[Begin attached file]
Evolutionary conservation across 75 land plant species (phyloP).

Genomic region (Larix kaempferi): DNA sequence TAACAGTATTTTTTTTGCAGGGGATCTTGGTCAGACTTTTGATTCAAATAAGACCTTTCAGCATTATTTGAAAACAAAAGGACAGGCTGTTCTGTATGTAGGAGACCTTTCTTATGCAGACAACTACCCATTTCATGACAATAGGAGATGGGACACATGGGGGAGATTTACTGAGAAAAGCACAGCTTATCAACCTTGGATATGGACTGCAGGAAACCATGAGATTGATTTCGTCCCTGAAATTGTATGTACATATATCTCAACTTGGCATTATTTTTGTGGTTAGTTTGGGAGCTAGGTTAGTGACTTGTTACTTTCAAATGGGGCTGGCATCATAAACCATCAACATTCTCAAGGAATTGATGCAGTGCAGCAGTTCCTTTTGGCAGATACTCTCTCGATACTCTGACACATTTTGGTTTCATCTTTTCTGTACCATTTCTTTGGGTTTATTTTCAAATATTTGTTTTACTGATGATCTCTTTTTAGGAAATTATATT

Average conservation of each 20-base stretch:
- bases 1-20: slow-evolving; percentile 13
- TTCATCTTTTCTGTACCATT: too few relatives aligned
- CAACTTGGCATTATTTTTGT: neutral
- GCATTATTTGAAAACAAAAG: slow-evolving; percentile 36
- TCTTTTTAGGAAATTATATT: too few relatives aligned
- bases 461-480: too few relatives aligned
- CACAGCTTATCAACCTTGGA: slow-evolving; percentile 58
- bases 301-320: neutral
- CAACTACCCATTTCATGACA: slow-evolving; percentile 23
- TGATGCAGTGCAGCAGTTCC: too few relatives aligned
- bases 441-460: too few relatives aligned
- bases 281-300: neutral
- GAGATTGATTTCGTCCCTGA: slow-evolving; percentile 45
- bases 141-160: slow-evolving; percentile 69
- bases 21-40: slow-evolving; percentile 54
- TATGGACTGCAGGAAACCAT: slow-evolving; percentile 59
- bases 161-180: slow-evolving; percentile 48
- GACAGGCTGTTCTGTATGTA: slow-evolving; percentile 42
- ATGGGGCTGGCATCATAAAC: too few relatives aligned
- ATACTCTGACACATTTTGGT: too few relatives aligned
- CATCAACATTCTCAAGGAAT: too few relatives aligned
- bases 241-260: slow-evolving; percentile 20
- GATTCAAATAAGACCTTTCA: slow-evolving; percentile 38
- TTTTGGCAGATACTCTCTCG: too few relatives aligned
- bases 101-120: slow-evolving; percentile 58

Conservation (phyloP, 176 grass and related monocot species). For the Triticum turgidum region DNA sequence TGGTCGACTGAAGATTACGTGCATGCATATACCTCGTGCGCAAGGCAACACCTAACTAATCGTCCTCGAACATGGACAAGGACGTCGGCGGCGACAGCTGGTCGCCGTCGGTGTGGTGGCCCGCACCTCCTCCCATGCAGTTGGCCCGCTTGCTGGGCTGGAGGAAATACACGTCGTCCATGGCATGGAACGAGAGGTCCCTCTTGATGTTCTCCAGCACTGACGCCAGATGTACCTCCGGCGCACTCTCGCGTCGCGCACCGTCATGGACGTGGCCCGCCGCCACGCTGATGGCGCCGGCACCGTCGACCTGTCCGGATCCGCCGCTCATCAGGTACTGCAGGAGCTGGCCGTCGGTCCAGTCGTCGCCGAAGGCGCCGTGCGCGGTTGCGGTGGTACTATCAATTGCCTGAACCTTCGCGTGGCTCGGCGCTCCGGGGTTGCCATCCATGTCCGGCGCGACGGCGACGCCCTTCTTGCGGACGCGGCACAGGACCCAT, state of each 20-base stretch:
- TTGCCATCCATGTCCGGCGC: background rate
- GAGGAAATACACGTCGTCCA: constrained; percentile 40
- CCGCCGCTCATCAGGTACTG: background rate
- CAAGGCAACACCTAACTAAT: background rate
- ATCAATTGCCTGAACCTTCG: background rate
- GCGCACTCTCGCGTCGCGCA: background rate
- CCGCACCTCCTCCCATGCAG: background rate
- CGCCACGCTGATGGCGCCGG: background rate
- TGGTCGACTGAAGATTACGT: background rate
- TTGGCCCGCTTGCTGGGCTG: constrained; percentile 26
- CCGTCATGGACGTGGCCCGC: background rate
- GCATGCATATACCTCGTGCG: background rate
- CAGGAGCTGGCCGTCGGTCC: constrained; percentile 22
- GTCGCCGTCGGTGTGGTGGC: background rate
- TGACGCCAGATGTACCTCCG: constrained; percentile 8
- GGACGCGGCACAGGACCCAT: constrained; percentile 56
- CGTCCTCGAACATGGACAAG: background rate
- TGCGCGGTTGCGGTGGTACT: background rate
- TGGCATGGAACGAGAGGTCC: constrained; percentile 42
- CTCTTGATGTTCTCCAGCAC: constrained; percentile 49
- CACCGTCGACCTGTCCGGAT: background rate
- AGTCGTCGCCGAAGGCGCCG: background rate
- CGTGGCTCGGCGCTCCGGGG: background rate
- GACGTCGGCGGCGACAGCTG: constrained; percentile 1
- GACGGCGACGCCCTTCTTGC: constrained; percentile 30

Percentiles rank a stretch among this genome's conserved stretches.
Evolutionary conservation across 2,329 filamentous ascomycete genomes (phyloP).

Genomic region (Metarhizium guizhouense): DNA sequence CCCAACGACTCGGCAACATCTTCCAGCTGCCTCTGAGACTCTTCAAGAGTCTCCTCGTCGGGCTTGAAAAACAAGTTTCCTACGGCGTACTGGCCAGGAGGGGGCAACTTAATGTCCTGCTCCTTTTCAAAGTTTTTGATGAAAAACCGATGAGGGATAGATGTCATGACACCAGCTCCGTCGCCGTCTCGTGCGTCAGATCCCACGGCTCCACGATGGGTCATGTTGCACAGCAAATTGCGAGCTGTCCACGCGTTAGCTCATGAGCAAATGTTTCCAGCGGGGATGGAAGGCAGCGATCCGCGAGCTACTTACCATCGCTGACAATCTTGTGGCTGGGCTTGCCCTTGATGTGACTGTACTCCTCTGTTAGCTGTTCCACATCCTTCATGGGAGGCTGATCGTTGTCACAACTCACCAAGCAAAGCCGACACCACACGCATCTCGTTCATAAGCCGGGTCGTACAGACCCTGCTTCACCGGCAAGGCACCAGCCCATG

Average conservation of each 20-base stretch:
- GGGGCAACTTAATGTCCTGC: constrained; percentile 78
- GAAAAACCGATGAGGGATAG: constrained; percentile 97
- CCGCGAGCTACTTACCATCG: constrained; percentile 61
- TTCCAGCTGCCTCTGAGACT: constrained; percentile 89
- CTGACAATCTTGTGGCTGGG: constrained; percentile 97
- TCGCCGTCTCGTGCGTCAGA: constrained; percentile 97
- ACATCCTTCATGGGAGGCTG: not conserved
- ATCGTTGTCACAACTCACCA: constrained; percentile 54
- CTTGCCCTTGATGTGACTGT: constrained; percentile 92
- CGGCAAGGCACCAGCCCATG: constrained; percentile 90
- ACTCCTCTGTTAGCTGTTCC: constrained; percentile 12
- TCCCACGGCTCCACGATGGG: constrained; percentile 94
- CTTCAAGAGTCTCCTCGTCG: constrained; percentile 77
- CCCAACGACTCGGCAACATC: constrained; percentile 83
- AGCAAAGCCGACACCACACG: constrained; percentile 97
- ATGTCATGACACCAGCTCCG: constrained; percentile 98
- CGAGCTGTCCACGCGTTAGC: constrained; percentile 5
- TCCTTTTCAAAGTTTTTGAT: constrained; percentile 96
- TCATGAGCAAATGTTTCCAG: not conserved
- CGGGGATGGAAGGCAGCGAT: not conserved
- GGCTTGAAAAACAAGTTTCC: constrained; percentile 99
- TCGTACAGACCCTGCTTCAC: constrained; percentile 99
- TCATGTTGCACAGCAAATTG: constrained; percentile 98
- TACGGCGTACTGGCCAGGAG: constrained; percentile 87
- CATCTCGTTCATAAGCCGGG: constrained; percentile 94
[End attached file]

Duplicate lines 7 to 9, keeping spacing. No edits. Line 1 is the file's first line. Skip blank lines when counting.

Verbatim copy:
- GCATTATTTGAAAACAAAAG: slow-evolving; percentile 36
- TCTTTTTAGGAAATTATATT: too few relatives aligned
- bases 461-480: too few relatives aligned